• Old notes selling at a premium in Kolkata market (The Times of India)  At a time when people across the country are queuing up outside banks to get rid of old Rs 500 and Rs 1000 notes, the scrapped currencies are selling at a 10% premium in the serpentine bylanes of trading hub Burrabazar.   But see the next article.

  • Ordinance soon to impose penalty for holding old notes (The Times of India)  I: The government will soon issue an ordinance imposing a penalty for possession of scrapped Rs 500 and Rs 1,000 notes after the 50-day window for depositing old notes in banks ends on December 30.  Possession of the old notes will only be permitted for the purpose of research and numismatics and the measure is intended to end any prospect of a "parallel currency" continuing after the deadline.   The ordinance will, however, have a clause allowing people to deposit scrapped notes at RBI branches as promised by the government, after giving reasons for doing so.


  • Abe to Answer Obama’s Hiroshima Visit With Trip to Pearl Harbor (Bloomberg)  Japanese Prime Minister Shinzo Abe will visit Pearl Harbor on Tuesday, the first Japanese leader in decades to tour the site of the surprise attack that drew the U.S. into World War II.  Abe is not expected to apologize for Japan’s 1941 attack, which killed more than 2,000 Americans and temporarily crippled the U.S. Pacific fleet. But his visit was cast as a gesture of reconciliation matching President Barack Obama’s trip to Hiroshima earlier in the year, when the American president likewise stopped short of apologizing for the use of an atomic bomb on the city.

  • Japan’s change in military outlook marks the end of a ‘Peace State’ (The Conversation)  Combat could be on the cards for the first time in over 70 years.  

Thanks to the constitution imposed on its citizens by the US after the end of World War II, Japan has long been thought of by pacifists as a “Peace State”. Article 9 of the constitution states that:

The Japanese people forever renounce […] the threat or use of force as means of settling international disputes.

It goes on to state that “land, sea, and air forces, as well as other war potential, will never be maintained. The right of belligerency of the state will not be recognized”.

[But] as of March 2016, the Japanese Self Defence Forces are allowed to engage in “collective self defence” and to come to the aid of an ally under attack.


  • Judge Indicts Former Argentine President in Corruption Case (Bloomberg)  Former Argentine President Cristina Fernandez was indicted Tuesday in a corruption case involving public works.  Federal Judge Julian Ercolini approved charges of illicit association and fraudulent administration against Fernandez, and two former aides: ex-Planning Minister Julio de Vido and former Public Works Secretary Jose Lopez.  Also named was businessman Lazaro Baez, whose Austral Construcciones company allegedly benefited from irregular contracts.  The judge's order froze the equivalent of up to $633 million of each defendant's assets, though it was not clear they have that much.  The ruling published by official Center of Judicial Information said the defendants are accused of associating to illegally take public funds meant for public works between May 2003 and December 2015.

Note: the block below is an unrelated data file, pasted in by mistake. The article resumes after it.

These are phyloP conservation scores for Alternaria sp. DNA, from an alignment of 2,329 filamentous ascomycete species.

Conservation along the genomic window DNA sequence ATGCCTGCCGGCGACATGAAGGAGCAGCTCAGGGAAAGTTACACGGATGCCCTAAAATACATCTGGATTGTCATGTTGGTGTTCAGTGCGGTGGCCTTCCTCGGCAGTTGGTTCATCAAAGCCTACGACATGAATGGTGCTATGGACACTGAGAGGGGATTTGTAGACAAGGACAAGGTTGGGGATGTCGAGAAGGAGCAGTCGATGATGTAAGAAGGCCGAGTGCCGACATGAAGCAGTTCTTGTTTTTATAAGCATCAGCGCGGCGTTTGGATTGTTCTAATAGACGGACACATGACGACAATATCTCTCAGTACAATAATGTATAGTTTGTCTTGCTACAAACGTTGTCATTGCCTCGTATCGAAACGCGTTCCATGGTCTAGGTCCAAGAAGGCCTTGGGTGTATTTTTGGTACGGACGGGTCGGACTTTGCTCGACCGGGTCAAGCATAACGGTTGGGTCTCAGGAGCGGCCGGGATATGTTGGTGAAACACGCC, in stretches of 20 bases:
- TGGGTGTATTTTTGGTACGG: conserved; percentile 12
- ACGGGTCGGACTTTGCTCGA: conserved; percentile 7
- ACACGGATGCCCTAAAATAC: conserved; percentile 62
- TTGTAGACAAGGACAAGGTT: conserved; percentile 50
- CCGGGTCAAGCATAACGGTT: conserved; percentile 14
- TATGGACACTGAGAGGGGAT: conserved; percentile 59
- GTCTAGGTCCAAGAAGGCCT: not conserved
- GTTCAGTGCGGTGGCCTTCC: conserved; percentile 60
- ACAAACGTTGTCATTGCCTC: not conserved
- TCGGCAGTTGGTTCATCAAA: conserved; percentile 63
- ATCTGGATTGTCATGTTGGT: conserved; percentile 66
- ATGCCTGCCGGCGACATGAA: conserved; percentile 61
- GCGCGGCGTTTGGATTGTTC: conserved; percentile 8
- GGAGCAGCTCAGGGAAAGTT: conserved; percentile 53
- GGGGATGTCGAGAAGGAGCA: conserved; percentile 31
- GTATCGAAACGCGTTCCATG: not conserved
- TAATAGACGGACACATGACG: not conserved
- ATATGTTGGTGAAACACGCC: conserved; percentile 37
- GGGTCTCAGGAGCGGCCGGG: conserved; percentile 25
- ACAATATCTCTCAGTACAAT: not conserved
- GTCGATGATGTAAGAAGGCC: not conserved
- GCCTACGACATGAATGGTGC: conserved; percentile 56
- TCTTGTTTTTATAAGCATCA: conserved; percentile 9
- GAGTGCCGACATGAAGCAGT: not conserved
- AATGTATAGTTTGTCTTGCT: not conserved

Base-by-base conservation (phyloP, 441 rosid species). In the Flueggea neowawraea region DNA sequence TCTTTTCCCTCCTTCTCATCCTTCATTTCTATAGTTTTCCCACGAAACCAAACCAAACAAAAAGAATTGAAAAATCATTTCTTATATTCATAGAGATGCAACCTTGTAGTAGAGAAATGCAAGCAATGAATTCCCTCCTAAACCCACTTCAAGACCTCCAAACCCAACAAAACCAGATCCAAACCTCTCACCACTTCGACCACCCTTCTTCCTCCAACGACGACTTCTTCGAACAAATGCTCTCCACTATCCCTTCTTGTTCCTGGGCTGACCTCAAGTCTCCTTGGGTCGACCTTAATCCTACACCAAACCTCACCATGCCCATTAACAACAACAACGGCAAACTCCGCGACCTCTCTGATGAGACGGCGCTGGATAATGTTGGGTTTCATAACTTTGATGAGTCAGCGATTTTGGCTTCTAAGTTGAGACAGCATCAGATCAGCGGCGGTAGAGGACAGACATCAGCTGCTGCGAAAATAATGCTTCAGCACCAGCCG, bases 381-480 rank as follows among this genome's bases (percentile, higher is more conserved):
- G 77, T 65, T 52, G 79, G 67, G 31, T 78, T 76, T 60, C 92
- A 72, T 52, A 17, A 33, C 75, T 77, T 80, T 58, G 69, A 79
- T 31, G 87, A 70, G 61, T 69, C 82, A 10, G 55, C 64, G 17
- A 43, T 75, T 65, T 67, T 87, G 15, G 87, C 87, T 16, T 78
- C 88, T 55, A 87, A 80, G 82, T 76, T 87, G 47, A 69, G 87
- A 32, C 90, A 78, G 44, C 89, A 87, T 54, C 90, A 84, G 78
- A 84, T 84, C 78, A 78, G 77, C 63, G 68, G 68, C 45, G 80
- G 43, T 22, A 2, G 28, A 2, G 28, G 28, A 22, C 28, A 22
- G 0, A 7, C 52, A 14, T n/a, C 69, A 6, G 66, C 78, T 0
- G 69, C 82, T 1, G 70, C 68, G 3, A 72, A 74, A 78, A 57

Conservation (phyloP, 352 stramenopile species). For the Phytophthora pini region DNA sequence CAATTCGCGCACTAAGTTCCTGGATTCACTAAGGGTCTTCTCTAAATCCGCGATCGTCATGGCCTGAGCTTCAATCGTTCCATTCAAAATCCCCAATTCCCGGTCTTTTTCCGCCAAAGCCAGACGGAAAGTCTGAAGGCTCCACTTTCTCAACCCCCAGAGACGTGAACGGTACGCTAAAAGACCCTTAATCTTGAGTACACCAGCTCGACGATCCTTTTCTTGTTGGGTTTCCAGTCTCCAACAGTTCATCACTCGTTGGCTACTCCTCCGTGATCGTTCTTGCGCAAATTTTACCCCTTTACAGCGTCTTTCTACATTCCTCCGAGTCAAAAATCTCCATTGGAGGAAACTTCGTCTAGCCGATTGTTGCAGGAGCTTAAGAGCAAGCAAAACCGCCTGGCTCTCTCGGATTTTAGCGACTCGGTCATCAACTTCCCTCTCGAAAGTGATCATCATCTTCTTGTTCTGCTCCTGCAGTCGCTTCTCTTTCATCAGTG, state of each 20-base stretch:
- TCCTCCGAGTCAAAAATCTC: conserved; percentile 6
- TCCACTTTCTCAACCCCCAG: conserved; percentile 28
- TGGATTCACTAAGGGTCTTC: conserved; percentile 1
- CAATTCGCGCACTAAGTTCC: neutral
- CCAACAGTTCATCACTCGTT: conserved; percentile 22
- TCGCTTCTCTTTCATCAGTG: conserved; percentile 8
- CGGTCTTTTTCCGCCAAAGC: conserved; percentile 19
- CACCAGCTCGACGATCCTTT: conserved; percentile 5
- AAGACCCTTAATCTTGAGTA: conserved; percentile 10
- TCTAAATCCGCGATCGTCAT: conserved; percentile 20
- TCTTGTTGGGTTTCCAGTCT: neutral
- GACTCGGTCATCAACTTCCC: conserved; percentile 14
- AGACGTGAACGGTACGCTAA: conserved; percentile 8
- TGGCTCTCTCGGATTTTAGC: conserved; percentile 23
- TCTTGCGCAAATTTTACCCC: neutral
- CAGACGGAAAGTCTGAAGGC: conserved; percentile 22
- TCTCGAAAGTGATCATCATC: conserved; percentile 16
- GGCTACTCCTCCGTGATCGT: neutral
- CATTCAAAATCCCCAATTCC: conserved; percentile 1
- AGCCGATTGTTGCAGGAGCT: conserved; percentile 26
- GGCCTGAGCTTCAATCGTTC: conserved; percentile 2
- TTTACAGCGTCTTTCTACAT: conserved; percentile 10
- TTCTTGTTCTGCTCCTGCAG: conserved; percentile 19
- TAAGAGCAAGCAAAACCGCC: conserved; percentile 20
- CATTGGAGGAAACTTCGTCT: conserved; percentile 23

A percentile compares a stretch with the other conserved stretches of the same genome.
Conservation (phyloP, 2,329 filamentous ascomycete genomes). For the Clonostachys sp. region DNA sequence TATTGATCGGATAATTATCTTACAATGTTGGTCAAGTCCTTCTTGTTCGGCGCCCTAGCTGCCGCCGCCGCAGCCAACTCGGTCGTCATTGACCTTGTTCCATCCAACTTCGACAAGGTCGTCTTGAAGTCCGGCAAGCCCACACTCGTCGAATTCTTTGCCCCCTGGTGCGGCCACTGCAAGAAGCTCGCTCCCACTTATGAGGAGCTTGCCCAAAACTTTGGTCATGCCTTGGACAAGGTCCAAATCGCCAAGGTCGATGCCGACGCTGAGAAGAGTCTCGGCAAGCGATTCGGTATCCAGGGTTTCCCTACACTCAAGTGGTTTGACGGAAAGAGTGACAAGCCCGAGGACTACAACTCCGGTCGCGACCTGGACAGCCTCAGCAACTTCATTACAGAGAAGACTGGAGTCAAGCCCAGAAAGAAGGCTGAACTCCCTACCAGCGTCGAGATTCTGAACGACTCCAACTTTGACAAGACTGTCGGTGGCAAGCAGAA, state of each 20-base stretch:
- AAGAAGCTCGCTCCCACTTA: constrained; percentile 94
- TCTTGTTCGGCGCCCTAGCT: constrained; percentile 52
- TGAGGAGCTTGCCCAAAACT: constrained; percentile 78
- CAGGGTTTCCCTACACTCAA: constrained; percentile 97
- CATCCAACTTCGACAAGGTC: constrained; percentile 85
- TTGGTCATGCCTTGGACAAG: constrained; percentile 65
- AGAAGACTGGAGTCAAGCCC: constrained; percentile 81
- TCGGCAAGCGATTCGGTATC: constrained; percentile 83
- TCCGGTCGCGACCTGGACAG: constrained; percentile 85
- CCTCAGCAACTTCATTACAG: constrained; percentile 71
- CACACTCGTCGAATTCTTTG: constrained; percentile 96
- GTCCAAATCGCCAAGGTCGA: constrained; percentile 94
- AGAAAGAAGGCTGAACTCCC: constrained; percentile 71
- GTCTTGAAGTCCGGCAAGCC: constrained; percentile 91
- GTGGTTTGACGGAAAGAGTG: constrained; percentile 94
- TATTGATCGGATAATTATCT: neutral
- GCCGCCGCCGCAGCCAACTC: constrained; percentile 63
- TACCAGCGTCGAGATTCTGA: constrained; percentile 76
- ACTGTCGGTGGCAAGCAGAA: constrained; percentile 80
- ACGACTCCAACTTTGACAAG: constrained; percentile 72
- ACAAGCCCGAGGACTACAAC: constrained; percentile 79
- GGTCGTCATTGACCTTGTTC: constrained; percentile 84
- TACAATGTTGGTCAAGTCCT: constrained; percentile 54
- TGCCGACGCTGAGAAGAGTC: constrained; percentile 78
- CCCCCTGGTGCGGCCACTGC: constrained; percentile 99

Other Scientific, Health, Political, Economics, and Business Items of Note - plus Miscellanea

Amidst the gloom that envelopes both Left and Right, evidence grows that another discontinuity in history approaches — a singularity. If so, it will evaporate many of today’s problems and create new ones. Only aware eyes and open minds can prepare for what is coming. 

  • A Construction Union Bank Could Lower Student Debt and Benfit American Workers (John Leonard, The New People)  Hat tip to Roger Erickson.  Many student loans are now being charged 11%. With a $100,000 loan @ 11% for 25 years, the student now pays $960 per month.  The author proposes that a union bank be formed with $100 million of union funds for the purpose of funding student loans.  He calculates that the student who was paying $960 a month would pay $550 with the new loan.  The author points out that with $100 million of reserve, the bank is able to fund 10X that ($1 billion) in student loans which will pay nearly $40 million (after operating expenses are deducted) in interest @ 4%.  The bank thus sees the original reserve replaced with interest received in less than 3 years and then is operating with "self-funded" reserves and returning a profit to be used for union projects every year thereafter.  Econintersect:  What the author's hypothetical ignores is that student loans have a high default rate (see following articles).  Now the leverage ratio of 10:1 (loans:reserves) bites the other way.  If there is a permanent default rate of 10% then the entire reserve is lost in principle defaults and the interest payments are 10% less.  Thus it takes three years or more to replenish (rather than replace) reserves and the ongoing income is reduced.  An additional operating expense is added for recovery to the extent possible from defaulted loans.  How much operating expenses are increased to seek these recoveries is not known to us, but they are likely to be substantial and greatly reduce operating margins.  If default rates were to be 20%, the entire enterprise will need to be carefully recalculated. 

  • Default Rates for Cohort Years 2007-2011 (

  • Why Seven Million Student Loan Defaulters Are In A Standoff With Uncle Sam (Zero Hedge)  To put the student loan issue into perspective, there is roughly $1.3 trillion of student loans outstanding to 43mm Americans, an average balance of $30k per student.  Roughly 16% of borrowers are currently in long-term default with outstanding balances totaling $125 billion, or an average balance of $18k per student.

  • More Than 40% of Student Borrowers Aren’t Making Payments (The Wall Street Journal)  More than 40% of Americans who borrowed from the government’s main student-loan program aren’t making payments or are behind on more than $200 billion owed, raising worries that millions of them may never repay.

  • Why It's So Hard to Get Rid of Student Debt (Bloomberg)  Student debt is almost impossible to write off.  If one defaults, the default stays with them forever - it cannot be resolved via bankruptcy, except for very unusual circumstances.  So a student debt default is, in effect, only a temporary cessation of repayment.  Repayment will restart at any time the debtor is able to make payments, through wage garnishment, for example.